This post was written by Victor Hazan and originally published on Facebook.
Could strozzapreti with black truffles be the food of love? We were young and living in the land of romance and good food. I had a job in Milan, developing television commercials for Italian subsidiaries of McCann-Erickson’s American clients. We had worked late through two long Fall weekends on a new, and well-received campaign, the year-end holidays were coming up, I asked for and obtained a leave for the week between Christmas and New Year’s. Marcella and I examined the choices that lay within our reach, and agreed that it would be a romantic time to visit some of Umbria’s medieval hill towns, Gubbio, Umbertide, Assisi, Todi. Our first sight of Todi from the car, when we prepared to climb toward it, was of a turreted skyline floating above a luminous December fog. It looked like an illustration out of a book of fairy tales, We stayed longer in Todi than I had allowed because I nosed my little sports car up a passage that allowed no additional movement forward nor, it seemed, in any other direction. Fortified by the advice and encouragement of the crowd that my predicament had drawn, I eventually extricated myself, with the sacrifice of some time and momentum, but fortunately not my paint job. Our next stop was in Spoleto, where we would celebrate New Year’s Eve. We found lodgings in an excellent hotel, but the dining room was fully booked for the cenone di San Silvestro, as the formal New Year’s Eve dinner is known in Italy. We had our cenone privately, in the room. Of the many courses, the one that we never thereafter forgot was pasta blackened by a mound of grated black truffles. Twenty-eight years later, Marcella gave the recipe in one of her cookbooks. Here is how she introduced it, “This dish should be reserved just for lovers. Some pleasures are too keen to be shared with a crowd.” Music drifted up to our room. In the first half hour of the New Year, a woman was singing love songs. We danced to them. Recently, a large black truffle from Tasmania came my way. The only change I made in Marcella’s recipe was to pulverize the truffle in a food processor. It’s fast and perfect. I served the sauce over strozzapreti, the short, twisted pasta called “strangles priests”. Roberta Gamberini was singing love songs on the radio. As William Faulkner said, “The past doesn’t die. It isn’t even past.” Victor.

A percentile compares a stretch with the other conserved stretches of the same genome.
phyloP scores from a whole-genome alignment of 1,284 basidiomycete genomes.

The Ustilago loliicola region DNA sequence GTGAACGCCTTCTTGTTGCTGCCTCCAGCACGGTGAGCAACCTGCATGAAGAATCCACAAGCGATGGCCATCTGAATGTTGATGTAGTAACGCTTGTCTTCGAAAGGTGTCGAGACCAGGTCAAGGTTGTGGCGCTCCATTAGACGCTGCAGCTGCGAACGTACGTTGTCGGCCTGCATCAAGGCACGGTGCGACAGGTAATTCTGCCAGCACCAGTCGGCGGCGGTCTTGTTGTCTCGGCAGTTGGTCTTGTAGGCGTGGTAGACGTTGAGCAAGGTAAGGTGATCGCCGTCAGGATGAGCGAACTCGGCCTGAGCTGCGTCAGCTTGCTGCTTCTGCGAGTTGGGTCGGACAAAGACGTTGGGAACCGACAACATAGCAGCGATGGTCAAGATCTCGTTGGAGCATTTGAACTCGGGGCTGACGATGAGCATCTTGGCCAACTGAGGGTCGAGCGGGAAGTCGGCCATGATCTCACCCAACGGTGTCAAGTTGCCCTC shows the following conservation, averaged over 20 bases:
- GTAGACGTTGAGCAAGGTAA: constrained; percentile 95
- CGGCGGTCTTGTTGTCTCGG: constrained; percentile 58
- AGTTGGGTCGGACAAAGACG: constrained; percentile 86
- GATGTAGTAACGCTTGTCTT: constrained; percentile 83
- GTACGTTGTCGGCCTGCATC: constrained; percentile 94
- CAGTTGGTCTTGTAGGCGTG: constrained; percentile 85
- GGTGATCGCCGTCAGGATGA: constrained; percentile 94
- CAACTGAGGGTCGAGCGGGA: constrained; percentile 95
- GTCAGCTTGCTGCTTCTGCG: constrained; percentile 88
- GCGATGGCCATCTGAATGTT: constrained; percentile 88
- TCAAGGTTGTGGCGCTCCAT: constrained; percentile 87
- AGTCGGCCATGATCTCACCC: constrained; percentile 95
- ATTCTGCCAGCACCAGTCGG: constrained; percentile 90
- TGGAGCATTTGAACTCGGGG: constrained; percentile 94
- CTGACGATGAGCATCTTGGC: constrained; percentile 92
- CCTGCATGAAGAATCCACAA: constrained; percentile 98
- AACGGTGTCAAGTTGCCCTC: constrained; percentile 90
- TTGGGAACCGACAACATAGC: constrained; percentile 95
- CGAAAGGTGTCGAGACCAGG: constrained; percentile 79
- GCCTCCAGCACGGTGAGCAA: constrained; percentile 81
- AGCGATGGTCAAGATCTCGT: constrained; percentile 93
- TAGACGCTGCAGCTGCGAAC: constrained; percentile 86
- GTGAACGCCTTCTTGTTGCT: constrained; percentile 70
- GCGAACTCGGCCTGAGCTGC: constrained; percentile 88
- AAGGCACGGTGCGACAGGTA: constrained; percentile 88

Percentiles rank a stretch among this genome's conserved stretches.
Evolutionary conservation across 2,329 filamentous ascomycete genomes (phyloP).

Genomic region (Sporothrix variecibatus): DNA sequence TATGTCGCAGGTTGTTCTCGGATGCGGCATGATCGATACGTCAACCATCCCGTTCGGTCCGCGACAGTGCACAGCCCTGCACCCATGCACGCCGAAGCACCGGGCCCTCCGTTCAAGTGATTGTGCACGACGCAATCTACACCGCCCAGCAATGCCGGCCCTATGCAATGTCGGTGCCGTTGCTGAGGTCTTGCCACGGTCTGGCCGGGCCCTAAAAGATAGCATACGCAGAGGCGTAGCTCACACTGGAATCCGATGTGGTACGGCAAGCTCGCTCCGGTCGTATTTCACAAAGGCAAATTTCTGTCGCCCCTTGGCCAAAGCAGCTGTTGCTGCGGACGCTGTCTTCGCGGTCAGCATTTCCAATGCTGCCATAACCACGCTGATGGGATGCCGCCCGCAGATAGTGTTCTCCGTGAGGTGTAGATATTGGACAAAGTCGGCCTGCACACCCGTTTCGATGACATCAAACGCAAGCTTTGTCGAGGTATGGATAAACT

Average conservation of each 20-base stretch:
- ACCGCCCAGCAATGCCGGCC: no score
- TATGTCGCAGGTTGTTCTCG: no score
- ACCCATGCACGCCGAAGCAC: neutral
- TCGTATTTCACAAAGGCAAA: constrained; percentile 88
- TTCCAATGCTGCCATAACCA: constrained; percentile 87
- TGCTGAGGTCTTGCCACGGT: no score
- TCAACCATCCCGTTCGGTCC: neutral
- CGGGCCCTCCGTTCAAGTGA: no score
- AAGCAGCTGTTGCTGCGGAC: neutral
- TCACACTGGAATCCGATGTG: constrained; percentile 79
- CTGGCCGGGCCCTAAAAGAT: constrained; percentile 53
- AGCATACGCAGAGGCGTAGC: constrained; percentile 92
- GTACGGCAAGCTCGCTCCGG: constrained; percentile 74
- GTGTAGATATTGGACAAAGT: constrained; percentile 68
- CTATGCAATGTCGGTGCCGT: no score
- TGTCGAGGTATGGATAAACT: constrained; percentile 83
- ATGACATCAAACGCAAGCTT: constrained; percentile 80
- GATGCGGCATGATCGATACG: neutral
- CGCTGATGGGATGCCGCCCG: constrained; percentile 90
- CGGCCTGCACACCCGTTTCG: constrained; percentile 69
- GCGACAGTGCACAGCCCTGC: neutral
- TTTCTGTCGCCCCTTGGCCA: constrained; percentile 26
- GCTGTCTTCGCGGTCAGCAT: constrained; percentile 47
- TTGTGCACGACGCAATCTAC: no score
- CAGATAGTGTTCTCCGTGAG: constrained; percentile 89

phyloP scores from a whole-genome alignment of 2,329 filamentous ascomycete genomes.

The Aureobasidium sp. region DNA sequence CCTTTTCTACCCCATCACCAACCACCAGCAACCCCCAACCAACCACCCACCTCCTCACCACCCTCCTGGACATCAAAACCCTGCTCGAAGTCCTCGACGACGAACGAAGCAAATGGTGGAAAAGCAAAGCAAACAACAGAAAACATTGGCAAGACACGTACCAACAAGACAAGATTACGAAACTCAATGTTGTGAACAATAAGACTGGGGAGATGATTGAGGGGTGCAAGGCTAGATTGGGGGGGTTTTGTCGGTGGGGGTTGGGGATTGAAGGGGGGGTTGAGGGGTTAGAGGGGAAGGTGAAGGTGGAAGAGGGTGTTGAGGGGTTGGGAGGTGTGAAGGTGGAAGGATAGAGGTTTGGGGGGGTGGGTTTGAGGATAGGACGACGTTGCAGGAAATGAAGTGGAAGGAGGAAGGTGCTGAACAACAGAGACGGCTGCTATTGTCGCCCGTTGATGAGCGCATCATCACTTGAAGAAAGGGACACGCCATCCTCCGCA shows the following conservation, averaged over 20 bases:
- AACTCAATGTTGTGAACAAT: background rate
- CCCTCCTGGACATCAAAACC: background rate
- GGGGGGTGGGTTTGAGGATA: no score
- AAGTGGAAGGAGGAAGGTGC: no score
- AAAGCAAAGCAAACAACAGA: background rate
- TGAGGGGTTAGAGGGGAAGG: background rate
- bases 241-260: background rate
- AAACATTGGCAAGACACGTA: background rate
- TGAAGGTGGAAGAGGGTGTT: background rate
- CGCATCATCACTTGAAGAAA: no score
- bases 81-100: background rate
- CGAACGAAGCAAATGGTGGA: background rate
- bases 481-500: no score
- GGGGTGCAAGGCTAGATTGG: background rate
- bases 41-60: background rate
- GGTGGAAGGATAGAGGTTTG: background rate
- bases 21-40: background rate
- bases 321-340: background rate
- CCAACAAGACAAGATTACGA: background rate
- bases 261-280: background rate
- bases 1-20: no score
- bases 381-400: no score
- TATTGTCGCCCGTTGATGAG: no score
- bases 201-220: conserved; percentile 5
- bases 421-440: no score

July 16, 2015
Photo by Victor Hazan